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Brexit, Bath and Beyond


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This article from David Stockman's Contra Corner, doesn't pull any punches.  It may be what one would expect from a former Reagan adviser but that doesn't mean he is wrong.  My take is that now we have Brexit the Banks and Pensions funds are going to take a bath (they can't get out if there is no safe haven and they can't be not invested) and then beyond that is the all markets collapse and global depression.


It's not because of Brexit but this is the first tremour and the cracks are really beginning to show now.


Does anyone still believe the Bull is not dead?  I'd love to hear your views if you do.




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Some people are concerned about the motives behind the Leave vote, immigration, financial control etc but at its heart is freedom and democracy, chiefly the notion that the EU is fundamentally not democratic and that decisions made in Brussels are not being made by democratically elected representative.


If you had any doubts about this here is what Martin Schultz, the President of the European Parliament had you say yesterday:


"The British have violated the rules. It is not the EU philosophy that the crowd can decide its fate".


BTW, does anyone remember voting for this guy?


The same Martin Schultz said this in May:


"A Brexit would be a disaster both for the European Union and for Britain"



On related note, here is what Deutsche Bank had to say (courtesy of Zero Hedge):


The shockwaves and consequences around Brexit will resonate for years. It's probably an understatement to say that most in financial markets regret the UK's decision to leave but we should respect the forces that have been pushing us towards what has always been an inevitable political accident sometime soon. I wasn't sure whether the Brexit vote was the one but I was pretty convinced one was coming and this is probably not the last. Spain yesterday started a general election cycle (more below but relatively market friendly) of the largest 5 euro-area economies (Spain, Holland, France, Germany and Italy) over the next 18 months or so, not forgetting the US this November. Throw in the crucial senate reform vote in Italy in October and you've got plenty of opportunity for rebellion against the establishment that haven't managed to produce satisfactory enough growth for the lower paid/lower skilled to offset the forces of globalisation and immigration.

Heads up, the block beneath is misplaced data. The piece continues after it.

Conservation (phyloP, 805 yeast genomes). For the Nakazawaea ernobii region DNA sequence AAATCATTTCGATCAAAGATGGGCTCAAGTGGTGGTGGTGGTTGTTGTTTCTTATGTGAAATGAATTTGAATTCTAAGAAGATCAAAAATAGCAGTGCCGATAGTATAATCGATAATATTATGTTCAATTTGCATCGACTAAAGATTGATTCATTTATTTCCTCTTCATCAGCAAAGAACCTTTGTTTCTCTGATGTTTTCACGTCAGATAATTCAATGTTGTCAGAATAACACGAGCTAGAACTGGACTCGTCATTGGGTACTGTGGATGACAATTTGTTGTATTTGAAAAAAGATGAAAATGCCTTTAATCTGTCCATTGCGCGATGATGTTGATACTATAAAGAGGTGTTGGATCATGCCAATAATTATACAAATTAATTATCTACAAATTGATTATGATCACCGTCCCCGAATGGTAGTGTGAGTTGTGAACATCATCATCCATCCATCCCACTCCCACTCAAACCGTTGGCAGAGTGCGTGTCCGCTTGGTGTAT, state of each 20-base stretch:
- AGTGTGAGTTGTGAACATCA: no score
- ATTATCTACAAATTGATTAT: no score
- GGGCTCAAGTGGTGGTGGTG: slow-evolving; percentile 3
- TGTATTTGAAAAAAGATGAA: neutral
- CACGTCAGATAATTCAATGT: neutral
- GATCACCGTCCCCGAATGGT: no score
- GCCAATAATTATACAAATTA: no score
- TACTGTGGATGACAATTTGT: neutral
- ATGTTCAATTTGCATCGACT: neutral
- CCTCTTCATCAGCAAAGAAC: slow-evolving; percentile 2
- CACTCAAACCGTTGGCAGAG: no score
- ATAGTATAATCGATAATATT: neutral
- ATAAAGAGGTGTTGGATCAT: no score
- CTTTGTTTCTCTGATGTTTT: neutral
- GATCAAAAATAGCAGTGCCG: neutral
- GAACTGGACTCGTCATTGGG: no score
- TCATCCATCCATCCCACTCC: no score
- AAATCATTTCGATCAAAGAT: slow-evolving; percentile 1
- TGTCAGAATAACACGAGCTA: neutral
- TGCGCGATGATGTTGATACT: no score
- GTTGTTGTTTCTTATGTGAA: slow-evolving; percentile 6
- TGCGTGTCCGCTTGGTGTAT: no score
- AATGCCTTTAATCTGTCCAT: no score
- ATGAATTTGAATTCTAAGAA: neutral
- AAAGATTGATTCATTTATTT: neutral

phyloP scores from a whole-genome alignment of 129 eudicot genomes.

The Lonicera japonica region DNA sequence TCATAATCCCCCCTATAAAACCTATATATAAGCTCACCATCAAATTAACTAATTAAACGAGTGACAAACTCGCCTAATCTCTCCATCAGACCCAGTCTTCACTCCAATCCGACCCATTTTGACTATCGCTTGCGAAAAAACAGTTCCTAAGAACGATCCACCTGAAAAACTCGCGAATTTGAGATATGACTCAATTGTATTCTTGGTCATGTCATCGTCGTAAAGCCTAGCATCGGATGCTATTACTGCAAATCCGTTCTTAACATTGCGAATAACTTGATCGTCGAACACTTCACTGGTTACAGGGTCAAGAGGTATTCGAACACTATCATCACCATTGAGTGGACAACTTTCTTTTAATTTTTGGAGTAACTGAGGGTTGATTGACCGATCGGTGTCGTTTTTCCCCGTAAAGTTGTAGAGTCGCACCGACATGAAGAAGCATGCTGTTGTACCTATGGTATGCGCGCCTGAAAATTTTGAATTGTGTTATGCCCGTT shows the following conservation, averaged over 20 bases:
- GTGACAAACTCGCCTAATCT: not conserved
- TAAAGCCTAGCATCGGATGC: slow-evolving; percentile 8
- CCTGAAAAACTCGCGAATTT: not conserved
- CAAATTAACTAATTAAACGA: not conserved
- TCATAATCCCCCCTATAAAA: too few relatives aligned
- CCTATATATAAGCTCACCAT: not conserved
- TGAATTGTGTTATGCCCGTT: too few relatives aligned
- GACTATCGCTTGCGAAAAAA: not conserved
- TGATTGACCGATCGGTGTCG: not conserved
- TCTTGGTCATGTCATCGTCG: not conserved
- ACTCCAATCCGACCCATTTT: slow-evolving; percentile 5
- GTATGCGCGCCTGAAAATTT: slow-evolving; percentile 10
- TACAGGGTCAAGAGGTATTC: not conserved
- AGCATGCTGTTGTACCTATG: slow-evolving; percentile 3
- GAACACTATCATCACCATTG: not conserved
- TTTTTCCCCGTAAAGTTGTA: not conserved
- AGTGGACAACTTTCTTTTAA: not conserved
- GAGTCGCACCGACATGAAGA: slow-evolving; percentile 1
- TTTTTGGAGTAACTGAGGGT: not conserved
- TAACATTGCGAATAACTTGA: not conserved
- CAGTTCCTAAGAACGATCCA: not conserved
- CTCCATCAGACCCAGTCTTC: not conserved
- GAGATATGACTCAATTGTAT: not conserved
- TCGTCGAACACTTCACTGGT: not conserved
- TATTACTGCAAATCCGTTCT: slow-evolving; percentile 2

It's worth looking at the voting split in the UK's EU referendum based on polls compiled by Lord Ashcroft to get an idea of the disenfranchisement. In terms of socio-economic groups, 57% of ABs (upper/middle class - professional/managers etc) voted remain, 49% of C1s (lower middle class - supervisory/clerical or junior management/administrative), 36% of C2s (skilled working class) and 36% of DEs (Ds - semi & unskilled manual workers. Es - casual/lowest grade worker or state pensioner). So there's no escaping the fact that this is a class war. Whether its globalisation, immigration, inequality, poor economic growth or a combination of all of them it's quite clear from this and other anti-establishment movements that the status quo can't last in a democracy. Eventually you'll have a reaction. This is one such major reaction and given that the UK growth rate has been ok of late, it would be strange if pressure didn't continue to build elsewhere where growth has been lower for longer.

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